Changing the look of the furniture to reflect the styles of our time is not a new practice, in fact, it was the only option for many middle-class families before the advent of mass production. Re-painting your home and re-finishing your furnishings was a common skill in those days, and it seems to be coming back in a big way with everyone just itching to learn about different facets of crafting and restoration.
How to Remove Stain from Wood Surfaces
Now that you have an idea of what the benefits of removing stain from wood are, you are probably wondering exactly how to remove stain from wood. The problem with this process is that most stained wood furnishings have a layer of transparent protection over them from the initial staining process.
This being said, you will ultimately have to remove this layer before you can get around to removing the stain itself. The practice of removing either coating involves getting your hands dirty with a power sander or sanding paper (which we recommend). The process is a bit more nuanced than this though, so let’s have a look at the process of removing stain from wood through a step-by-step guide.
Cover the Workspace Area
Before you begin it’s important to understand the nature of the chemicals you will be working with. Wood stain remover/ paint strippers can cause extreme discomfort if you inhale them or if they come into contact with your skin. This being said, ensure that you always wear appropriate personal protective gear when working wood/paint strippers.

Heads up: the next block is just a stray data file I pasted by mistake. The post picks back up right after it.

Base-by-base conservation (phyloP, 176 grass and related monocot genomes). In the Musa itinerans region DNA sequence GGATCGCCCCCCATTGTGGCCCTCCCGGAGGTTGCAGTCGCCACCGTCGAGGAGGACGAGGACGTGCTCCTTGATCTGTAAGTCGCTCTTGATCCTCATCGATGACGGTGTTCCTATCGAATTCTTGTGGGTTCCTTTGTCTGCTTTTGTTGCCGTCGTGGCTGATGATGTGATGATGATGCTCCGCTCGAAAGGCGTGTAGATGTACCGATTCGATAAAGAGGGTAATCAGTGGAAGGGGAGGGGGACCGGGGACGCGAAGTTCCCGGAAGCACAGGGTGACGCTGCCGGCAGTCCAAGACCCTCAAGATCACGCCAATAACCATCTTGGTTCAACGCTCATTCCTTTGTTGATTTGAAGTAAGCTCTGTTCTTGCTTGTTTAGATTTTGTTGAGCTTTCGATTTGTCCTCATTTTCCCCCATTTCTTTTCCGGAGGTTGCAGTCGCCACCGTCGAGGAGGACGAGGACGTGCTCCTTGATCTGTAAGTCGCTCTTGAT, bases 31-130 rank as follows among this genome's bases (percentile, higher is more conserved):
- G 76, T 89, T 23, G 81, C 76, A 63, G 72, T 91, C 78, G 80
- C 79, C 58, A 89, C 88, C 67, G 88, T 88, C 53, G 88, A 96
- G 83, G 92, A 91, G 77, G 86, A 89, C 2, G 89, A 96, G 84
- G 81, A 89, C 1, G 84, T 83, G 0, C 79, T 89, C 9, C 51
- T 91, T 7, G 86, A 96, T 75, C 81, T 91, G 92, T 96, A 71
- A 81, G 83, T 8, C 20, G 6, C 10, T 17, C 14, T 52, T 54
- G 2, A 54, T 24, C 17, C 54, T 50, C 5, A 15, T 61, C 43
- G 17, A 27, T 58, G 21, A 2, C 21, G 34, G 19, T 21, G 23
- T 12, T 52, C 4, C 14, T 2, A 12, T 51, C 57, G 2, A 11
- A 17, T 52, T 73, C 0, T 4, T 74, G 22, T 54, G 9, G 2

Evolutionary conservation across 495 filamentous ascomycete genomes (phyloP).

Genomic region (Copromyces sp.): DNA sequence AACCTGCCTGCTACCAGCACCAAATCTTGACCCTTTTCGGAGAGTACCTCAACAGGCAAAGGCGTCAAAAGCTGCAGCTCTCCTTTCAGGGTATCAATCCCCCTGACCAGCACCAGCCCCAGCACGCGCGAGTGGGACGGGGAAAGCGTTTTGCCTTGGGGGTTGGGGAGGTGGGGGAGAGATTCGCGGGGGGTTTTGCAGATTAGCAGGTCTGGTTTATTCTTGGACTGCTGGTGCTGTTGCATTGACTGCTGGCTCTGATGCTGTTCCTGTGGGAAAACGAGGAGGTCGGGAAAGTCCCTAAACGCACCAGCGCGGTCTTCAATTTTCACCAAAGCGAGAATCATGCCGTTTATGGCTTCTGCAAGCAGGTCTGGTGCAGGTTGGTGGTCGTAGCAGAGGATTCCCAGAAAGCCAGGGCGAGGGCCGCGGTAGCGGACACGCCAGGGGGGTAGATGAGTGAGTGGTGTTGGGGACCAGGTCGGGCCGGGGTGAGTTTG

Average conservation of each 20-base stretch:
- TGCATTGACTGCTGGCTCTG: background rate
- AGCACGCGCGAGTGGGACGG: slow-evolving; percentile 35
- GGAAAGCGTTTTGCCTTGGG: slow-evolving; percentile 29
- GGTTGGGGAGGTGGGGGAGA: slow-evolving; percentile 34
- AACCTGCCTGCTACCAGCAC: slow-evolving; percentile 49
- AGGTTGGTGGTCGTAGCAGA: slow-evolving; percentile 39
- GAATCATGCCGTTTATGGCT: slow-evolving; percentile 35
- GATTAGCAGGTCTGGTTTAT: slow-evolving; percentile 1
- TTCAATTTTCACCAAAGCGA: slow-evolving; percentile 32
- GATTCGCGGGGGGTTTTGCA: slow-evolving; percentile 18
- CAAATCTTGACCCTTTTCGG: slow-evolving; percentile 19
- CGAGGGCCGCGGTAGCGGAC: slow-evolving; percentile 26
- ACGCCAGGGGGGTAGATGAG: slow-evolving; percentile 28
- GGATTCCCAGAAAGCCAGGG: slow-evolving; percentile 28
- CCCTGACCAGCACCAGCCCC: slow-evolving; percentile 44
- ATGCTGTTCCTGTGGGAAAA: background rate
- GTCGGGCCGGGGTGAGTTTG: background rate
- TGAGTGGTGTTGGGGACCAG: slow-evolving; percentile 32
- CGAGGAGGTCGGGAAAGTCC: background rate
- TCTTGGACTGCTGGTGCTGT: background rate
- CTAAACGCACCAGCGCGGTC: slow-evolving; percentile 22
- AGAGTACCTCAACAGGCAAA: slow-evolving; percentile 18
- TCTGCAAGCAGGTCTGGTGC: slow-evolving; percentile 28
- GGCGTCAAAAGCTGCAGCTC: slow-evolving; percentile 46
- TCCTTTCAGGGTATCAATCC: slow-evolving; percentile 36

In addition to having the right gear for the job, you should try to work outdoors or alternatively in a well-ventilated area as often as possible.
Once you have airflow sorted you should work on protecting anything you own that should not get paint stripper on it. Lay down a tarp over anything in your potential splash zone or move it if possible. Wood stain remover acts like acid when it comes into contact with most surfaces, so unless you’d like to have holes of varying depth in all of your belongings, cover them up well!
Prepare Your Tools for the Work Ahead
Like most experienced craftsmen will tell you, 80% of the battle when working with surface coatings (whether you are putting them on or taking them off) is in the preparation. Most people immediately think of priming a surface for painting when hearing this piece of advice, but in reality, preparation begins a step before this. Having the right tools ready to go before you get into the meat of the job means that you will save lots of time and effort while avoiding potential accidents.